Dating these days is a challenge for people regardless of gender or sexuality, but dating while trans comes with a specific challenge – disclosure. Judy Virago discusses, at what point do you tell someone you’re trans?

When does anatomy become relevant to a conversation? Do you need to disclose if you don’t want to have sex with someone? Do you need to disclose if you’re post-op? Post which op?! How you disclose will depend on how you meet them. In a bar? Online? Through friends?

For a while, it actually terrified me if a man hit on me in a straight club because it meant that, if I reciprocated his advances, a conversation about my gender needed to happen for my own comfort and safety. I could never be sure If they knew I was trans or not just from looking at me, and couldn’t trust how they would respond once they knew. There are usually three types of responses I have had from men – angry and violent, polite but dismissive or creepy and way too into it.


So I decided that if a man came onto me in a bar, I would not engage unless he asked for my number and I could deal with the conversation over the phone. A handsome French guy did just that after meeting me in Wellington. Over text, he asks me out for a drink. I disclose to him that I’m transgender and explain what all of that means. He wants to meet again regardless. We have instant chemistry upon meeting again and make out like teenagers in the middle of a packed Wellington bar. After our date, he tells me that as attracted to me as he is, he wants to have a child “the natural way” and just isn’t ready for a girl like me. It was heart-crushing.

After a series of unfortunate in-person encounters, I decided that I would only date through apps and websites. By using an app, I could tell would-be suitors that I was transgender in my profile and forego the potential for rejection post-disclosure. This was not the case; plenty of men interpreted me stating I was transgender as an invitation to share their opinion.

“So transgender, does that mean you’ve still got a cock? Cos you look as if you have nice tits.”

Apparently, telling them I was transgender wasn’t enough – they wanted all the details. But providing further anatomical detail on my profile just invited increasingly more intrusive questions, and requests for pics. I decided online dating was not worth the constant exposure to transphobic comments, fetishisation and scrutiny, and deleted my accounts.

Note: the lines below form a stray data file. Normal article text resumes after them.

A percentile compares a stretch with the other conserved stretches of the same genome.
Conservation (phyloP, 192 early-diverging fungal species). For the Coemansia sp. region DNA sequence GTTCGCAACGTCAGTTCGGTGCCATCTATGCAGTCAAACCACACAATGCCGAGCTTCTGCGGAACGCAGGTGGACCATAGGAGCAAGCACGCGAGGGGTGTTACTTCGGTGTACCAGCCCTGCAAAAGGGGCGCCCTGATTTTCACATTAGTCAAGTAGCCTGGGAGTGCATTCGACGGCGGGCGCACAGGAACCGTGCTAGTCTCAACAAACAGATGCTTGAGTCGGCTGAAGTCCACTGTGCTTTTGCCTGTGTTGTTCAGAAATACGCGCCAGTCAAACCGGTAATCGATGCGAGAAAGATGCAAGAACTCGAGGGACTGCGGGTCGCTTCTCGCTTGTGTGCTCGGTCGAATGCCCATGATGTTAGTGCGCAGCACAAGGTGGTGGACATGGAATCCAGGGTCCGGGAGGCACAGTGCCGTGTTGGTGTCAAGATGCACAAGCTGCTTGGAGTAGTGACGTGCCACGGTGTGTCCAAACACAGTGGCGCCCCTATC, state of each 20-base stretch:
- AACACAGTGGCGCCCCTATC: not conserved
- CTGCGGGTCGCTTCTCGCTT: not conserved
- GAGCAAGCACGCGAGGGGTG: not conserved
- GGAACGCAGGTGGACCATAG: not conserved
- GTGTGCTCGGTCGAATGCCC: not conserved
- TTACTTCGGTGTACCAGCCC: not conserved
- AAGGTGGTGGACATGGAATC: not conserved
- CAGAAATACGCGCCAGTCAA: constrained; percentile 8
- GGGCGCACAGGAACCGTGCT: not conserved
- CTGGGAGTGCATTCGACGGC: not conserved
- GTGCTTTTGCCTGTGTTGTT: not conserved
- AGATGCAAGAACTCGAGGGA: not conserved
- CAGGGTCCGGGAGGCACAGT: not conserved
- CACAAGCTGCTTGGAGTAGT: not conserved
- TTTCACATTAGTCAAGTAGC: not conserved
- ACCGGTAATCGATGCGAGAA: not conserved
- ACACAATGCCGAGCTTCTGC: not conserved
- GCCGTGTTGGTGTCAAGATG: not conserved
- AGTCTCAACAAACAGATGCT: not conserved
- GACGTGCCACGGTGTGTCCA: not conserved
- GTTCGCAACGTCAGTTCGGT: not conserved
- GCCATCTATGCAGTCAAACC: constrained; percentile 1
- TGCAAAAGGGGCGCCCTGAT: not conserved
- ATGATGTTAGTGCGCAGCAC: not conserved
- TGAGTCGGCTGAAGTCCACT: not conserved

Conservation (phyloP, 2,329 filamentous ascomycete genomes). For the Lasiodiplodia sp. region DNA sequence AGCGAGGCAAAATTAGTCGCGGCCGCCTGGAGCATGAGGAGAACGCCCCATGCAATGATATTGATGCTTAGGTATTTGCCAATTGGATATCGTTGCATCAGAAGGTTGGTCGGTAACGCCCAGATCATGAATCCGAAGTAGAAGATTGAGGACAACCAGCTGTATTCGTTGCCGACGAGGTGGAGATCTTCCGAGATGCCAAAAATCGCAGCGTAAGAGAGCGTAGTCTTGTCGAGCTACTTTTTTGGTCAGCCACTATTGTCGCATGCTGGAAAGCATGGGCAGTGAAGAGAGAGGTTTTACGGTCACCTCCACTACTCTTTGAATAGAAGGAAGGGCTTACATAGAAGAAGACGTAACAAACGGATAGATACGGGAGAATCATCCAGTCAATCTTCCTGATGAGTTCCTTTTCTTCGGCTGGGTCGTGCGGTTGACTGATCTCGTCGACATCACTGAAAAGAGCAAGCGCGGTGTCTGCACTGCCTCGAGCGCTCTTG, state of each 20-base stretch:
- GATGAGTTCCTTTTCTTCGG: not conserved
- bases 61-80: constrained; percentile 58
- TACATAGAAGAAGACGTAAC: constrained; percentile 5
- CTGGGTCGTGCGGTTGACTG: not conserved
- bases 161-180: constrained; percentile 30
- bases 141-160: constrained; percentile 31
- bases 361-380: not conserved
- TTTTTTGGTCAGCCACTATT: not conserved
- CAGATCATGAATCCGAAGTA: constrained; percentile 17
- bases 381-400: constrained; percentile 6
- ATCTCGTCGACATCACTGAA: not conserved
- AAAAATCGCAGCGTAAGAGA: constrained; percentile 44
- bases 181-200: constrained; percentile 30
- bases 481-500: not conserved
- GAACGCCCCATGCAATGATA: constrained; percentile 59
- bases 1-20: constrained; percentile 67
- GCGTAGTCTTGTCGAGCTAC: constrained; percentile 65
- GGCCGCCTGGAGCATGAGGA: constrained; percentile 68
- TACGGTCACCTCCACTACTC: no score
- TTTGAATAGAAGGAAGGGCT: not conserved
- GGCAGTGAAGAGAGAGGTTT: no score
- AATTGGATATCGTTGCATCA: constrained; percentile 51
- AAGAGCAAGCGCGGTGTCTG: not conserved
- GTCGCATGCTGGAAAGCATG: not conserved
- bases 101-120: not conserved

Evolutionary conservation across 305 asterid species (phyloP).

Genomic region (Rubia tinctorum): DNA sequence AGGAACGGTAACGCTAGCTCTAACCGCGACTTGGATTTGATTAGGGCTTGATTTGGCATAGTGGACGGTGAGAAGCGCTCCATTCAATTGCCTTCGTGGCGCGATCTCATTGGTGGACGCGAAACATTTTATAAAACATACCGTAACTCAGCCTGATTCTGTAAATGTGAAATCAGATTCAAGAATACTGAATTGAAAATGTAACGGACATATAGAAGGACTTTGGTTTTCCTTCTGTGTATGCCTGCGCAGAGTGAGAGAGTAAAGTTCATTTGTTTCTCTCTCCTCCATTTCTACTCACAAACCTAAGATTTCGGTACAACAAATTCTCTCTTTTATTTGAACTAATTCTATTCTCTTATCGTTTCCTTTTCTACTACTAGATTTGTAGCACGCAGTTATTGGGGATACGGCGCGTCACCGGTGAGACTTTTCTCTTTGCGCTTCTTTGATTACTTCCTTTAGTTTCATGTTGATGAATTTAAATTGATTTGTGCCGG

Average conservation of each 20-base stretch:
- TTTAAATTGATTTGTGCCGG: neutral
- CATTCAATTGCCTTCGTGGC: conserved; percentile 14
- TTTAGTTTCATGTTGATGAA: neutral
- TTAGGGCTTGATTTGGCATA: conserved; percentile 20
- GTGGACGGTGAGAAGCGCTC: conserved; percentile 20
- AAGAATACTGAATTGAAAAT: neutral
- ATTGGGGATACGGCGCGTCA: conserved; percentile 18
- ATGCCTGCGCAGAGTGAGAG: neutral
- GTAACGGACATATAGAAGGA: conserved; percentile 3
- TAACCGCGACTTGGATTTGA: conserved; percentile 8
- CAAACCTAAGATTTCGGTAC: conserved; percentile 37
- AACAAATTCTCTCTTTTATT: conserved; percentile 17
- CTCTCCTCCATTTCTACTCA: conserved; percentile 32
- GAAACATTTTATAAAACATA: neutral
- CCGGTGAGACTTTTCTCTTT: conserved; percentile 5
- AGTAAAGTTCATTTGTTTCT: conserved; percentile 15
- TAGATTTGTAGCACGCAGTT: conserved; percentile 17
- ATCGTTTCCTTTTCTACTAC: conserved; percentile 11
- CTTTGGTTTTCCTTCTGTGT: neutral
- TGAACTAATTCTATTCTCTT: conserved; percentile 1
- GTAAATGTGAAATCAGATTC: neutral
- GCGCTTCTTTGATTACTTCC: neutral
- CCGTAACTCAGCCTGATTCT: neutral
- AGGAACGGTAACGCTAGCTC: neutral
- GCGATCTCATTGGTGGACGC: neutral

With Wellington being the small town it is, I had resigned all hope of meeting a partner. I had exhausted all the methods of dating available to me. The traditional method of dating through mutual friends was an avenue I just didn’t consider to be an option for me because I was trans. I had friends and lovers and tried to convince myself that that was enough. But the moment I was honest with myself about my needs was the moment I met my partner. At a pre-Covid New Year’s Eve Party in my neighbourhood, I found myself to be the only single person in a crew of couples. Another friend arrived at the party with a handsome guest in tow. He and I were instantly drawn to each other. We sat together detailing our lives, our careers, and our hopes for the new year before the midnight countdown. He asked if he could kiss me and I consented, enthusiastically. I stop and ask “Uh… you know I’m trans right?” “Yeah” he replied, “I had some information.” What I didn’t realise at the time was that this moment was not by fate but by design – my friend had vetted us for each other. He didn’t ask any further details, he didn’t get creepy or weird, violent or dismissive. He just kissed me back and told me I was beautiful.

Happy Trans Awareness Week everyone!